PIT in Practice Profile: Chizobam Nwagwu, CMU

PIT In Practice Profiles

In this Q&A series, PIT-UN talks to various technologists and practitioners who are helping define the field to learn about their PIT journey and outlook, in their words. 


Carnegie Mellon University

Featured Practitioner

Chizobam Nwagwu, a graduate student recent graduate at Carnegie Mellon University, where she studies public policy and management

Q. Tell us about your work in public interest technology. What need or problem does your work address?

Chizobam Nwagwu: In graduate school, I worked on cutting-edge public interest technology projects as a Policy Innovation Lab fellow, a full-time summer and academic year fellowship funded by the New America New Venture Fund. Last summer, I led the user research process to inform our team’s design for an open-source green bond portal, Impact Green, to attract green bond investors for the San Francisco Public Utilities Commission. I gained tangible experience in building thoughtful relationships with ESG [environmental, social, and governance] investors and government partners and crafting an operationally feasible, high-impact digital service product.

In fall 2020, I co-led our team as a project manager to deploy our initial prototype concepts. As a fellow, I’ve had the opportunity to engage in all aspects of product development by leading user research and contributing to the prototype’s user interface and back-end database design, while considering the policy and socioeconomic implications of the projects that we take on.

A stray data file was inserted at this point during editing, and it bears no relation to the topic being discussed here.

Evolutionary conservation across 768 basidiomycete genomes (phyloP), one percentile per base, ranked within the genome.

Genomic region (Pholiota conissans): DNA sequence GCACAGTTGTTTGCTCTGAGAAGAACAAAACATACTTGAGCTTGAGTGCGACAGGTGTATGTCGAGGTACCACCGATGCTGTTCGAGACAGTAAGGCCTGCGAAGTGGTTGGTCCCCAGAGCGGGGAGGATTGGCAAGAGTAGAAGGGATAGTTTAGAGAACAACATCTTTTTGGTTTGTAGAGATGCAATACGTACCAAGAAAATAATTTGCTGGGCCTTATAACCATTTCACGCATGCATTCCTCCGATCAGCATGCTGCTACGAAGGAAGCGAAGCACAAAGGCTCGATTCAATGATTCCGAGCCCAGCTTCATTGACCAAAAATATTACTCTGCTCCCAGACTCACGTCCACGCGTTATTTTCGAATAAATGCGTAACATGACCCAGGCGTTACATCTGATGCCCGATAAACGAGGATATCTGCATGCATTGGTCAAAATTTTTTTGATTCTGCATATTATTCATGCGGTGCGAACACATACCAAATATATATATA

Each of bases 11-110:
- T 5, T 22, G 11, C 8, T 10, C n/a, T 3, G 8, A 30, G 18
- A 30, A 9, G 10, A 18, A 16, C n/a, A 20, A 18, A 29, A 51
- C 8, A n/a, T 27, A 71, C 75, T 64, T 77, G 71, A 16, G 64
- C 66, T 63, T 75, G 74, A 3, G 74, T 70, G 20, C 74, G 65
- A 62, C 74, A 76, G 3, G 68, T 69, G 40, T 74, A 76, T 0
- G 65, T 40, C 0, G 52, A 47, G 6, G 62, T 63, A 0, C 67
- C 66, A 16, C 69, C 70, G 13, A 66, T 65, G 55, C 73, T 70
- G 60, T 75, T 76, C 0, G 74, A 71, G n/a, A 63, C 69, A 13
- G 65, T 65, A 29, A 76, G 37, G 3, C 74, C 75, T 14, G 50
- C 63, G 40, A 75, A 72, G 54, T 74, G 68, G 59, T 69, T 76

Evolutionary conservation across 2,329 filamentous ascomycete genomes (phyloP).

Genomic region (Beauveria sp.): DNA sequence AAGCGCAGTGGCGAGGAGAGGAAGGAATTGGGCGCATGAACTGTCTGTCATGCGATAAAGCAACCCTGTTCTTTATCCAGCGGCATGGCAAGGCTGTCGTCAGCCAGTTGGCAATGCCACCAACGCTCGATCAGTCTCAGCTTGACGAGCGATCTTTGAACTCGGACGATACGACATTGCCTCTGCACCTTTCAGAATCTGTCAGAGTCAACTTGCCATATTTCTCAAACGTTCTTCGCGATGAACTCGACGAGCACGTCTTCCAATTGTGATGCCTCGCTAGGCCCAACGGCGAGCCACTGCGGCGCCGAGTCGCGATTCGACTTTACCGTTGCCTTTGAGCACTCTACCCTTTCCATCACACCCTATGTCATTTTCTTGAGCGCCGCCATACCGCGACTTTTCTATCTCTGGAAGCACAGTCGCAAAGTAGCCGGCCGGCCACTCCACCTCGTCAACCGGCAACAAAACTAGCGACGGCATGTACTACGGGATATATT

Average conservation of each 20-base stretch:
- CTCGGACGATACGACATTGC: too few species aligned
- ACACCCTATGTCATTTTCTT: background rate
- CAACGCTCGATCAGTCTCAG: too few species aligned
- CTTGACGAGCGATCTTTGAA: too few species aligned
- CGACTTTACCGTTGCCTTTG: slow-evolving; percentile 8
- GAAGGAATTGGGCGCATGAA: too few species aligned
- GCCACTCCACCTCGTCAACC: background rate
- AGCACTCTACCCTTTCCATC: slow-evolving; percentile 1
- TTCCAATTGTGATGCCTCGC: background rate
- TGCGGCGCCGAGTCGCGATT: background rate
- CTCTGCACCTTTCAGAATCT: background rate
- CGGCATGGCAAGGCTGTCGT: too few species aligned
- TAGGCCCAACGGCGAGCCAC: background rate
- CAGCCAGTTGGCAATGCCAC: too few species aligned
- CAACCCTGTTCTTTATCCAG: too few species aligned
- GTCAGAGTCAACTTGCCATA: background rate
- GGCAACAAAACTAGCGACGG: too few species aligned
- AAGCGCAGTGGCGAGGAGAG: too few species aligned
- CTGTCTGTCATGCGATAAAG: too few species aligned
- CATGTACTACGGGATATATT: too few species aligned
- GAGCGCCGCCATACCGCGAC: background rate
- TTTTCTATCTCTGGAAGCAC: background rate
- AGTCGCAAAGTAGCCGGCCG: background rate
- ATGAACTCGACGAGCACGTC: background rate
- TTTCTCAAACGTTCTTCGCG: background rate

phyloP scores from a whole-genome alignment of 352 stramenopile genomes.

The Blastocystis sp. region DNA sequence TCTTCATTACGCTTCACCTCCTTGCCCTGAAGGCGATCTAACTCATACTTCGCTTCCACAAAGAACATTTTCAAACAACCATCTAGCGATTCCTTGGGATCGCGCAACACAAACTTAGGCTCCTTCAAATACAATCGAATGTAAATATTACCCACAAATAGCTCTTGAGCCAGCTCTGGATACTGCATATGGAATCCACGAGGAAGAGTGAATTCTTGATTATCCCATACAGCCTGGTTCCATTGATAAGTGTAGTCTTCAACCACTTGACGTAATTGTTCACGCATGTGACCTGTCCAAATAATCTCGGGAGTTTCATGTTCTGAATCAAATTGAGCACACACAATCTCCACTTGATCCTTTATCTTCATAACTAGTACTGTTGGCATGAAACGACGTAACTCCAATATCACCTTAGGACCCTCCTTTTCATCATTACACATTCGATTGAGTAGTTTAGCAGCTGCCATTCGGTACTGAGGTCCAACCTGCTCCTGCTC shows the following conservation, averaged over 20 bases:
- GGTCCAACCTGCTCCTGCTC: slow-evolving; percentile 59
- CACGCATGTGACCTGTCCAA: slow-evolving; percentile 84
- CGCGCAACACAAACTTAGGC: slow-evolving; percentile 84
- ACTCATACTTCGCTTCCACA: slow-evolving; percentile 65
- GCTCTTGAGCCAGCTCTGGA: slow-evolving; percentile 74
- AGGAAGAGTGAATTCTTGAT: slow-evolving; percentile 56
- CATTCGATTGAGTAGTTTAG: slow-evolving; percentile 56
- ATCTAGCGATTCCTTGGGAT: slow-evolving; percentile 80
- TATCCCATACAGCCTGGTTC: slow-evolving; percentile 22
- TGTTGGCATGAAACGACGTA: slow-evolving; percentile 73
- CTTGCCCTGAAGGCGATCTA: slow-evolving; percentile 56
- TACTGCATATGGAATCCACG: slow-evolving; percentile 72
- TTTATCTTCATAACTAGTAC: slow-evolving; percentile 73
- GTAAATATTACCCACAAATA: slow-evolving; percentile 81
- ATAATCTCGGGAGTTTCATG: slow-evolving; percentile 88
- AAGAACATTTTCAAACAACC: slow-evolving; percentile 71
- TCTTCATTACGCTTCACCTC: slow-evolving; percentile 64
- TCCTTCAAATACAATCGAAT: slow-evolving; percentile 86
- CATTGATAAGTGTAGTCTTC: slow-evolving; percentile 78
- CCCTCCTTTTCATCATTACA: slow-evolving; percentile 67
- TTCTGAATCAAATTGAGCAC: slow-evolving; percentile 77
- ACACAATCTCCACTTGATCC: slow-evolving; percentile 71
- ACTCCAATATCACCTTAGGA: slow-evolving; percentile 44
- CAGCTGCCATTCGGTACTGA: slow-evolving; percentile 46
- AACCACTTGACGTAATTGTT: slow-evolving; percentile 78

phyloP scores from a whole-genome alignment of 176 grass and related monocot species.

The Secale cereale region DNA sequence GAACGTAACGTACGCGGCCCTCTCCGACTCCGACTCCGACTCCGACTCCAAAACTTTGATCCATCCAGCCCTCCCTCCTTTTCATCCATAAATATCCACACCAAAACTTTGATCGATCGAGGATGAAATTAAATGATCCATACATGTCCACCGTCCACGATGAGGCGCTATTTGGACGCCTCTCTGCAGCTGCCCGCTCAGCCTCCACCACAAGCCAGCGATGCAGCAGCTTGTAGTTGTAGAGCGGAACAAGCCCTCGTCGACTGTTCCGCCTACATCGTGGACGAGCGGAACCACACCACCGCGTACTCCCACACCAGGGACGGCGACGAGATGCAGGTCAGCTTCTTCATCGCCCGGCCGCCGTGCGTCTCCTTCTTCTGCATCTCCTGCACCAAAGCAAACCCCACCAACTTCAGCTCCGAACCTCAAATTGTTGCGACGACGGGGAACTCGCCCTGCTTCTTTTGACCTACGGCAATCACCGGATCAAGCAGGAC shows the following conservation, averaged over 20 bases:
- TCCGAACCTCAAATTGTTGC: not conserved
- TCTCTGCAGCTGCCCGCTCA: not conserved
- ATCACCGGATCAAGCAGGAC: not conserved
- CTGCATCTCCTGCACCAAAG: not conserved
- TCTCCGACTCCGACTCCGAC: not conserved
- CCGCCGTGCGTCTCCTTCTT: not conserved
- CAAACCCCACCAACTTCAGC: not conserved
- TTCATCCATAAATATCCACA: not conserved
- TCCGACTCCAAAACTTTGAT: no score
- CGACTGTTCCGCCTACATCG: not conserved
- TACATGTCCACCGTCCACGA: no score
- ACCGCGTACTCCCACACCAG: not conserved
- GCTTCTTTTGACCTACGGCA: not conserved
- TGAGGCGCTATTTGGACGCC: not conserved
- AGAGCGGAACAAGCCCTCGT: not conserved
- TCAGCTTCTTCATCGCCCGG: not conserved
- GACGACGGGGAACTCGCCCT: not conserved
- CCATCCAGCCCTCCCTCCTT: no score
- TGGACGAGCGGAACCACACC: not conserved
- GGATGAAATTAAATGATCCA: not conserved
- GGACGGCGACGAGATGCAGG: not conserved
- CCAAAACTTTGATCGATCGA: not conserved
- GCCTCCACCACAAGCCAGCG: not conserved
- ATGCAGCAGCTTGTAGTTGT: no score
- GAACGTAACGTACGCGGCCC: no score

This past summer, I was selected as a Coding it Forward civic digital fellow. I co-led the redesign of Healthdata.gov, a product owned by the Department of Health and Human Services’ Office of the Chief Data Officer. This experience required me to figure out how best to capture end-user insights into the website’s new design.

Q. Did you set out to create a PIT product?

CN: Although I am early in my career, I am eager for the opportunity to work on PIT products that are tied to systems change. One thing that I learned during my time at Heinz was that systems thinking is vital to the sustainability of this work. As I continue to grow in my understanding of how different systems in our society (transport, housing, access to food) interact, I strive to pursue work that truly embraces the interdisciplinary and complex nature of tackling these problems.

Q. What was a challenge you encountered, or something that surprised you?

CN: A challenge that I have encountered throughout all my projects has been stakeholder management. Our partners are just as important as the solution that we are designing with or for them. One way I maneuvered this challenge is to make clear efforts to understand where our partners/stakeholders are coming from and what directions they had in mind at the beginning.

I also think it is important for us to understand any constraints that may exist on their end for moving a project forward beyond our partnership and how willing they are to seek opportunities for assumptions to be challenged while engaging in a design and research process for the first time.

Q. What advice would you give to other PIT practitioners or students about working in the space?

CN: I definitely recommend that students don’t be afraid to bring your most authentic self to this work! That definitely means engaging in necessary conversations about equity, justice, and bias and how they play into this work as well. I also strongly recommend folks who are interested in public policy to hop on this train as well! Our perspectives are definitely necessary to moving this exciting field even further as well as those from our more technical colleagues.

I definitely recommend that students don’t
be afraid to bring your most authentic self to this work!

Q. What excites you about being a part of PIT?

CN: I definitely find it exciting to be a part of a space within public policy that feels like a movement that is spreading across the country and the world. I definitely am so excited to contribute as a practitioner to work that makes real positive impacts that really put people and the public interest at the center.